Uganda: Earning Shs1 Million a Month From Seedlings and Grafting
By Joel Tooyeronga
After retirement from his job as an agricultural statistician Michael Opoka Obeja, 74, embarked on investing in agriculture. He focused on raising seedlings, operating nursery beds and grafting fruit trees such as mangoes, avocados, oranges and passion fruits at his home in Kasubi ward in Gulu Municipality, Gulu District.
Initial investment was Shs1m which he saved when he was working in the district’s agriculture department.
On a piece of land measuring 39.6m by 42.7m, he carries various other farm activities in addition to the main enterprises–raising seedlings and grafting fruit trees.
He grows crops such as cassava, vegetables, yams and bananas for both domestic consumption and the surplus for sale.
At first, Obeja says, his family resisted his idea of investing in small-scale farming. They thought it would not be a wise investment of the family money.
But it was only later that they accepted and his wife joined him to support his project.
The family members are the source of labour. Alongside him, his wife and children do all the work in the farm.
Using locally available materials, Obeja constructed his own “screen house” on the farm.
This is where he stores the fruit seedlings for 14 days after bedding and grafting them.
During the two weeks, while they are in the screen house, the grafted seedlings sprout and grow. “After this, they are ready for sale to the public or distribution to the customers,” he says.
His products have market as far as South Sudan and Kenya, from where traders come to buy from him.
Within the country, they go across the northern, Teso and central regions.
He sells his products in bulk and has both customers for retail and wholesale basis. The price ranges from Shs1,000 each for the former and Shs500 each for the latter.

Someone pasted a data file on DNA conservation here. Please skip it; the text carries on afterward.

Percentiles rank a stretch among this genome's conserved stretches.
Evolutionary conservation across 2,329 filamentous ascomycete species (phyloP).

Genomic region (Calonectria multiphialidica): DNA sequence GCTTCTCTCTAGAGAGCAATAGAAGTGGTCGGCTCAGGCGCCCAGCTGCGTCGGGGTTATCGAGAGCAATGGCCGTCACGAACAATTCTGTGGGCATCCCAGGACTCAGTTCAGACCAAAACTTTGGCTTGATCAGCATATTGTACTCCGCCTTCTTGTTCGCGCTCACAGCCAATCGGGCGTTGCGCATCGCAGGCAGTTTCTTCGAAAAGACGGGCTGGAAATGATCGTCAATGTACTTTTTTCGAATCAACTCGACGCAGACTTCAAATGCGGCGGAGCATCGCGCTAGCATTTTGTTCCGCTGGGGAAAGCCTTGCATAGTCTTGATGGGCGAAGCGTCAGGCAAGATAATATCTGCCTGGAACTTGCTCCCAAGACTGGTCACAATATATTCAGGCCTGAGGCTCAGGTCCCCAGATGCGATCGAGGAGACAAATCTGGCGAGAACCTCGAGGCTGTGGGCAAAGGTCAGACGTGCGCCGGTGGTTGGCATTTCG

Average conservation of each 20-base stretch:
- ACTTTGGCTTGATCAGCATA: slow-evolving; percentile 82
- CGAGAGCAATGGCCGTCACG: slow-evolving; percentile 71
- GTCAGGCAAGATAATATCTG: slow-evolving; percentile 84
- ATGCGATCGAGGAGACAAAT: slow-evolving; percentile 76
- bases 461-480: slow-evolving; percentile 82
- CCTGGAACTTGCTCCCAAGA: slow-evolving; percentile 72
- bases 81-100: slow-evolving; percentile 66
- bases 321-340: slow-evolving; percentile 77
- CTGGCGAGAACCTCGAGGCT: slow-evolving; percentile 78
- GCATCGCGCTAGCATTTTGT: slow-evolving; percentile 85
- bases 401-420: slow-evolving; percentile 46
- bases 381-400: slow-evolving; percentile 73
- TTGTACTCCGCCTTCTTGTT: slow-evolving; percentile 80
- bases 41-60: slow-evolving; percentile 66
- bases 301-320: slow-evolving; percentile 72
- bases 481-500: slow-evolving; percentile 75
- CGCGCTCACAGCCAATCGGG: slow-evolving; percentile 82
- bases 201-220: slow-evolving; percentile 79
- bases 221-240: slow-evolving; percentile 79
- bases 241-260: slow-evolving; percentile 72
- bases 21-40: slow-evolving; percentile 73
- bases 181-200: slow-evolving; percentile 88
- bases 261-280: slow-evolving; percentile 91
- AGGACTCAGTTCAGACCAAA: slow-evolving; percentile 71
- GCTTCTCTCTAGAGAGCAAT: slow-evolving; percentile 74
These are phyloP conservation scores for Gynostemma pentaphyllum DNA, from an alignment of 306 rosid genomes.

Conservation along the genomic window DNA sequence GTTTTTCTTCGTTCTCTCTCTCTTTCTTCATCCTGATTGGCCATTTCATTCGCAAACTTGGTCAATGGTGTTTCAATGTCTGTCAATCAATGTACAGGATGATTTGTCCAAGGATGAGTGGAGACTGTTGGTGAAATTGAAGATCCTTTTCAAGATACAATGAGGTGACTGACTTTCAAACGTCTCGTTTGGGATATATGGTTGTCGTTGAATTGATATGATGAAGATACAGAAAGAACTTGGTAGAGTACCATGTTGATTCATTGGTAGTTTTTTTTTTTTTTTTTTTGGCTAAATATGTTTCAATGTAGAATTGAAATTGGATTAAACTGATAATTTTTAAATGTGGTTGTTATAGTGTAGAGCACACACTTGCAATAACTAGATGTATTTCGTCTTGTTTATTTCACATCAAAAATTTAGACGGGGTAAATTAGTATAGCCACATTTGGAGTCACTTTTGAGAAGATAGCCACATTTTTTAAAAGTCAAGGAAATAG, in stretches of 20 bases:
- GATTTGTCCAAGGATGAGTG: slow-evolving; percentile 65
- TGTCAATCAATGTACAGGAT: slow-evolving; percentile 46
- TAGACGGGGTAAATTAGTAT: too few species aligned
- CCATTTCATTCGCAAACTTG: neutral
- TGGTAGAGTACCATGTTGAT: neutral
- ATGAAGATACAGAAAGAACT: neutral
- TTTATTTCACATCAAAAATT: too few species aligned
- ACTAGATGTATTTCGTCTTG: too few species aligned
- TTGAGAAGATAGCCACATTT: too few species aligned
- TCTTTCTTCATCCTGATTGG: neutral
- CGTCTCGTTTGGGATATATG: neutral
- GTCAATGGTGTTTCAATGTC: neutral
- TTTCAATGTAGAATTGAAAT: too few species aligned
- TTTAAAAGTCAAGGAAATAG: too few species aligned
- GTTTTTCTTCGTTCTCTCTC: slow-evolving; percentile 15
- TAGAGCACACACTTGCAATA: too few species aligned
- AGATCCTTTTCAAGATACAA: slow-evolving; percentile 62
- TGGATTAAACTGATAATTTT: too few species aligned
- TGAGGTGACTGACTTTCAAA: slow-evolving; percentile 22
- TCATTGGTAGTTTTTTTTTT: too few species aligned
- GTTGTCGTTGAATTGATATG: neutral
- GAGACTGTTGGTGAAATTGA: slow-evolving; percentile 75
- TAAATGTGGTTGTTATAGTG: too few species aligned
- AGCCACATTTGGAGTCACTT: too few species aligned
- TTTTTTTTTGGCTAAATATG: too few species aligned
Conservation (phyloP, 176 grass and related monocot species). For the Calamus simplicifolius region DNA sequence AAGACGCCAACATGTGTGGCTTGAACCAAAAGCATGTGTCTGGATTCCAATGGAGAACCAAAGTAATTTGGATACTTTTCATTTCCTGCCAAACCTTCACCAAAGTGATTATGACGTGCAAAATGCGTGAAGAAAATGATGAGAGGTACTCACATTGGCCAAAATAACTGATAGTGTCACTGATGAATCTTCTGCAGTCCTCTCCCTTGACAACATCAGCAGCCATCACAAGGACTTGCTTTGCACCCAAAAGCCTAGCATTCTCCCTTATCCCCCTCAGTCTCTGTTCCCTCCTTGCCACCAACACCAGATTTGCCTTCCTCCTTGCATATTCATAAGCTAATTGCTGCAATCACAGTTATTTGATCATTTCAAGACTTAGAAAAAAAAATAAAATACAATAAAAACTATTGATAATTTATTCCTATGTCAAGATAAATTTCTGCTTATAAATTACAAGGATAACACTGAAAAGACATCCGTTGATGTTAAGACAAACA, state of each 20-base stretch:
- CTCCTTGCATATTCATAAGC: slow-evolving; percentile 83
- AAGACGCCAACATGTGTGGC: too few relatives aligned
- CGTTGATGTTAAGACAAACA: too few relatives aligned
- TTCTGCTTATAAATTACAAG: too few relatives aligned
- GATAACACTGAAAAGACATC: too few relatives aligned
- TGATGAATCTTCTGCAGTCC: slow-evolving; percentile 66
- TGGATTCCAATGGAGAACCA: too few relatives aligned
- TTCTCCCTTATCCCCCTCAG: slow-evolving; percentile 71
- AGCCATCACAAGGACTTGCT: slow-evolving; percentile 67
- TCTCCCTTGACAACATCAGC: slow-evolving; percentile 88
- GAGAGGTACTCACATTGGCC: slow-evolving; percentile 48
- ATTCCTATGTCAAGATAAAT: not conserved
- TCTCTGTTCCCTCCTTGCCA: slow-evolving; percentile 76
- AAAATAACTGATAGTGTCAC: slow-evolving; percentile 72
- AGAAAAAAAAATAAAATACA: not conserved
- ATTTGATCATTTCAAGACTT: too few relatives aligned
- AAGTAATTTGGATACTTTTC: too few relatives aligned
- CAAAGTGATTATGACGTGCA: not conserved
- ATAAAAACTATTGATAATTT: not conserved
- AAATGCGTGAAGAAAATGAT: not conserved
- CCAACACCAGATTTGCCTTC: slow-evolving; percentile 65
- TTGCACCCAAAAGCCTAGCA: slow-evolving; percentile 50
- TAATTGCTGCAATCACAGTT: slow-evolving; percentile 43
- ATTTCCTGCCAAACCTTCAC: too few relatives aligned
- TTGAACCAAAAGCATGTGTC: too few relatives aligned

“My customers normally listen about my seedlings on radio talk shows and others see them as I display along the Gulu airfield road at my home,” Obeja explains.
With the proceeds from his farm enterprise, Obeja says payment of school fees is no longer a problem. He is able to cater for all his four children; three are in secondary school and one is studying at the university.
He has been able to pay for the monthly bills for the water and electricity used at home and the farm.
“My family is having a balanced diet as we have access to different fruits and we also have enough money to buy food for the family and cater for their medical bills,” states Obeja.
He has also started to build three family residential houses at his home using the profit from the farm. He expects to complete the building projects at by the begining of next year.
As he caters for all the family and farm expenses, Obeja points out that he does not forget to save some part of the money.
He has also been able to create employment opportunity for his wife with the capital saved from his business.
“My wife now oeprates the simsim grinding machine that we bought with the farm money. She is like an agent for my clients since she sells my other products alongside her business,” Obeja says.
A challenge that Obeja cites is competition from distribution of free seedlings by the Operation Wealth Creation (OWC). This has had an effect as it reduced the number of his customers, as most of them are also beneficiaries of the government programme.
Errant weather patterns are also another challenge that he points out. During the long dry spells, the seedlings will also dry up in the farm. And then during the rains, which also tend to be heavy, it destroys the seedlings.
Like any other farmer, the presence of pests and diseases are also a challenge to him. This is because they lead to losses, which affect his production.
Last but not least is the difficulty in accessing agro-inputs, which are vital in enhancing the farm’s productivity. Fertilisers and pesticides that he needs to use are normally not available in Gulu Town. Because of this, Obeja has to travel to Kampala which is expensive for him.
In the near future, Obeja plans to rear poultry on his farm. For this, he is thinking of the Kuroiler chicken.
As regards his forte of fruit trees, he wants to introduce apple and cocoa growing in northern Uganda, particularly Gulu District.
He also wants to be one of the best farmers and agricultural consultants in northern Uganda.
As a final word, Obeja urges fellow men to work hand in hand with their spouses to achieve success in anything they do. “Respect and transparency is the key,” he adds.
Grafting describes any of a number of techniques in which a section of a stem with leaf buds is inserted into the stock of a tree.
Grafting is useful however, for more than reproduction of an original cultivar.
It is also used to repair injured fruit trees or for topworking an established tree to one or more different cultivars.
Nurseries often use the budding method to produce fruit trees.